My Comments: I’m a Social Capitalist. I invented (I think…) this term because I’m convinced that unfettered capitalism, the economic model favored by the United States, is doomed.
What few on the right will acknowledge is that we already have elements associated with ‘socialism’ built into our lives dating back decades, if not centuries. The knee jerk response is that anything other than pure ‘capitalism’ is by definition ‘socialism’.
My idea of ‘social capitalism’ says that private enterprise need not be the exclusive provider of the means of production. Whether it’s something manufactured, services offered or the creation of intellectual property, there is a role to be played by the state.
To the extent the state does own it (think of a state owned hospital like UF Shands here in Gainesville, Florida), the state is functioning as a public enterprise that exists to support the public good. None of this precludes the existence of the other major health care facility in Gainesville, a privately owned enterprise. If you receive care from either one, you can expect to pay for that care.
Capitalism rests on the premise that all activity that results in the production of goods and services must be privately owned. Think mom and pop grocery stores, inventors and companies like General Motors. The profit motive drives the engine that puts everything out there on the table from which you and I can choose or reject with our wallets.
That’s all well and good until the drive for profit, or return on investment, creates unintended consequences that if society is to survive and thrive, must be addressed. One of those consequences is income inequality.
Income inequality, in this country, is becoming an existential threat to our future as a democracy. A population with insufficient means to purchase those goods and services inevitably results in a population with very limited, if no discretionary income. Freedom, the rallying cry of the right, is dramatically compromised.
My hope is this blog post will advance in some small way, a necessary understanding of why I call myself a Social Capitalist.
by Jim VanderHei on April 7, 2019
The modern version of American capitalism seems destined to change — perhaps profoundly — for the first time in our lifetimes.
What’s new: Capitalism is being squeezed from both sides by a debate over socialism vs. strongman nationalism: President Trump bullying the Fed, publicly pressuring CEOs and juicing short-term markets at all cost.
Why it matters: It’s no longer debatable: The system makes the big, bigger and the rich, richer. The rest of America stagnates or suffers.
Ray Dalio, the billionaire capitalist, argues that the rich vs. everyone else divide is an existential threat.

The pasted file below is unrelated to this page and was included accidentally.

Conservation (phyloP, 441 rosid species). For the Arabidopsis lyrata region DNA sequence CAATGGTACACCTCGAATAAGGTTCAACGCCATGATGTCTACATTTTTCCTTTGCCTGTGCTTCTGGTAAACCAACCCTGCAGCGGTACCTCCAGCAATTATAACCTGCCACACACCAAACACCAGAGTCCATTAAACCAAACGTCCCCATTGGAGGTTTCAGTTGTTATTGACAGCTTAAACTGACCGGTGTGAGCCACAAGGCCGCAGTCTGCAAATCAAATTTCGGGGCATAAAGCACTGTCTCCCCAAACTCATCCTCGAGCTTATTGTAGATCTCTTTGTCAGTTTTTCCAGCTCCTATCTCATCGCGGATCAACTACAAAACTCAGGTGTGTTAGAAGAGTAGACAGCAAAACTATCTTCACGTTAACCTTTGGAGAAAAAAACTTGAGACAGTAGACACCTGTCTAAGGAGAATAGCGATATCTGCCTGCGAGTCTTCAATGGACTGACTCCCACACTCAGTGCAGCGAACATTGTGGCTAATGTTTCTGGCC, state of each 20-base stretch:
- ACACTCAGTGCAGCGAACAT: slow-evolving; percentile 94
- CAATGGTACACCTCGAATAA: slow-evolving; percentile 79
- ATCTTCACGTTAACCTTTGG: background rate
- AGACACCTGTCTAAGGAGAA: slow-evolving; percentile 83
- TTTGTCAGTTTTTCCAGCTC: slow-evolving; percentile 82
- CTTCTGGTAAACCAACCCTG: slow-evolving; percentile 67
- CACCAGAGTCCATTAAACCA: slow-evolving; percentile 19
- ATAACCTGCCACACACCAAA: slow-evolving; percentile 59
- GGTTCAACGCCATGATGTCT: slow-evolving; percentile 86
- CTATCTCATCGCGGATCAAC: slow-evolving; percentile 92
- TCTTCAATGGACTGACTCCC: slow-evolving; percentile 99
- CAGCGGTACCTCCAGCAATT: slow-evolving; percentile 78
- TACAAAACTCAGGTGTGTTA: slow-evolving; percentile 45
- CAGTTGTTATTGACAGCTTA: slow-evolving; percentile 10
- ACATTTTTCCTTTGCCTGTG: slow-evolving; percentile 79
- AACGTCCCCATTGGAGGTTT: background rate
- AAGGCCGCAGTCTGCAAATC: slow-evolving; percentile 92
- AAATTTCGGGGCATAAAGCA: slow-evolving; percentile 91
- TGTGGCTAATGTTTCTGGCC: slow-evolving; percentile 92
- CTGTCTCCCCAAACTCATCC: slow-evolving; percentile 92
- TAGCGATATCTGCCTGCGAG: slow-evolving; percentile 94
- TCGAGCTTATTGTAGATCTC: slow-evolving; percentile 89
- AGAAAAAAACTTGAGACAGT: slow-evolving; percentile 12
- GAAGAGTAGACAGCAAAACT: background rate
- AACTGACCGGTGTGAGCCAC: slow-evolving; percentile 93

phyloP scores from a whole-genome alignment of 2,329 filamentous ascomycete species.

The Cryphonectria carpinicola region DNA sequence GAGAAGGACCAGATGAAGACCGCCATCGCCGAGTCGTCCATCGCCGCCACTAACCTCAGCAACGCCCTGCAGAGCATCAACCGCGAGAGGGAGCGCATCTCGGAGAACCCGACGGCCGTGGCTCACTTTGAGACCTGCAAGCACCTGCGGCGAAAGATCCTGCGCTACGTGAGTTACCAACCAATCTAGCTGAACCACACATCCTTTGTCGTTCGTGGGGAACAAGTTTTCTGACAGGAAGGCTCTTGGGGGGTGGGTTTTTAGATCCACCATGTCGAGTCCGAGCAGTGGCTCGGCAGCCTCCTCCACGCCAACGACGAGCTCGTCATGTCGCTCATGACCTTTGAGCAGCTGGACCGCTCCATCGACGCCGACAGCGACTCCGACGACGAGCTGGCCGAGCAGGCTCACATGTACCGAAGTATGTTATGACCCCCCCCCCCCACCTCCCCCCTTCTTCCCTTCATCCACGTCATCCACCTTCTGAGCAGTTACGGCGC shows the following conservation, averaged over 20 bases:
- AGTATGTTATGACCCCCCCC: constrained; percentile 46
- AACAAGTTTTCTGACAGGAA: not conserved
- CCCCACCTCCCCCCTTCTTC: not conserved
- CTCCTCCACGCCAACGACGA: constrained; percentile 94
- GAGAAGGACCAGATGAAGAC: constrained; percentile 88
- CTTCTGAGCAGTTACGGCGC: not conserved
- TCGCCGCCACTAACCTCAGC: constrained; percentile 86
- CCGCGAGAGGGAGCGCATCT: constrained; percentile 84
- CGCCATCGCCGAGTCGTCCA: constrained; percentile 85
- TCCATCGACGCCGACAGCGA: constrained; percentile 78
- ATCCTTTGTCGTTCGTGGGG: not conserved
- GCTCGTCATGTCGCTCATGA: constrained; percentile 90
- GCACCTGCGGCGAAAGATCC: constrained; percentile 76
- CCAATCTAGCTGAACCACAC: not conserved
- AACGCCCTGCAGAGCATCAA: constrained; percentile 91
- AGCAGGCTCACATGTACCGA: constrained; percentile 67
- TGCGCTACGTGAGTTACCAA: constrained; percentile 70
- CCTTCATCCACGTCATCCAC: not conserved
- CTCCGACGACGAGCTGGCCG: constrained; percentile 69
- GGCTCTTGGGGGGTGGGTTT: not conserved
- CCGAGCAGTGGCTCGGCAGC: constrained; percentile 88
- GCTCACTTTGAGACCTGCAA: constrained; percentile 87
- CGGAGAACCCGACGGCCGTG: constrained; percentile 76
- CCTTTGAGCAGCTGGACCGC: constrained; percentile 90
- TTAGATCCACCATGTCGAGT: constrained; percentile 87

- “I believe that all good things taken to an extreme can be self-destructive and that everything must evolve or die,” he writes on LinkedIn. “This is now true for capitalism.”
A lot of CEOs and rich people are coming to the same conclusion — many reluctantly and privately. But the change in tone is noteworthy.
- JPMorgan Chase chairman and CEO Jamie Dimon wrote this week in his annual shareholders letter: “Capitalism enables competition, innovation and choice. This is not to say that capitalism does not have flaws, that it isn’t leaving people behind and that it shouldn’t be improved.”
The flashing signals are everywhere:
- The data — the unambiguous reality — is sobering and startling: Since 1980, the incomes of the top 1% tripled, the top 10% doubled, and the bottom 60% of prime-age workers were flat.
- History — and the past half-decade here and abroad — shows this is a key ingredient of populism.
- All of this also makes socialism attractive — to the young, especially, but also to Democrats broadly.
The Democratic debate is less about Trump and more about redistribution, government intervention and huge safety nets.
- While it gets insufficient coverage, the 2020 policy debate among Democrats is fascinating and foretelling.
There’s also a healthy debate about how we judge whether something is a monopoly. Right now, antitrust law focus on whether concentrated power results in higher prices for consumers.
- As Axios Future Editor Steve LeVine has written, the debate is shifting to whether too big and too powerful is simply too big, too powerful and too dangerous.
What’s next: This may manifest on the campaign trail as a referendum not only on reversing the tax cuts and implementing a Green New Deal, but then moving in the exact opposite direction — Trump as the last gasp of trickle-down economics, Axios’ Dan Primack notes.
- Axios chief tech correspondent Ina Fried points out that this comes as artificial intelligence and automation are about to disrupt and displace even more of the labor sector — and vastly increase the pace of change.
Be smart: It’s hard to imagine a more worthy debate at a more important time for America. It’s tempting to fixate on Trump. But the real action is the policy and philosophical debate unfolding before us.
Source article: https://tinyurl.com/yxgruvfq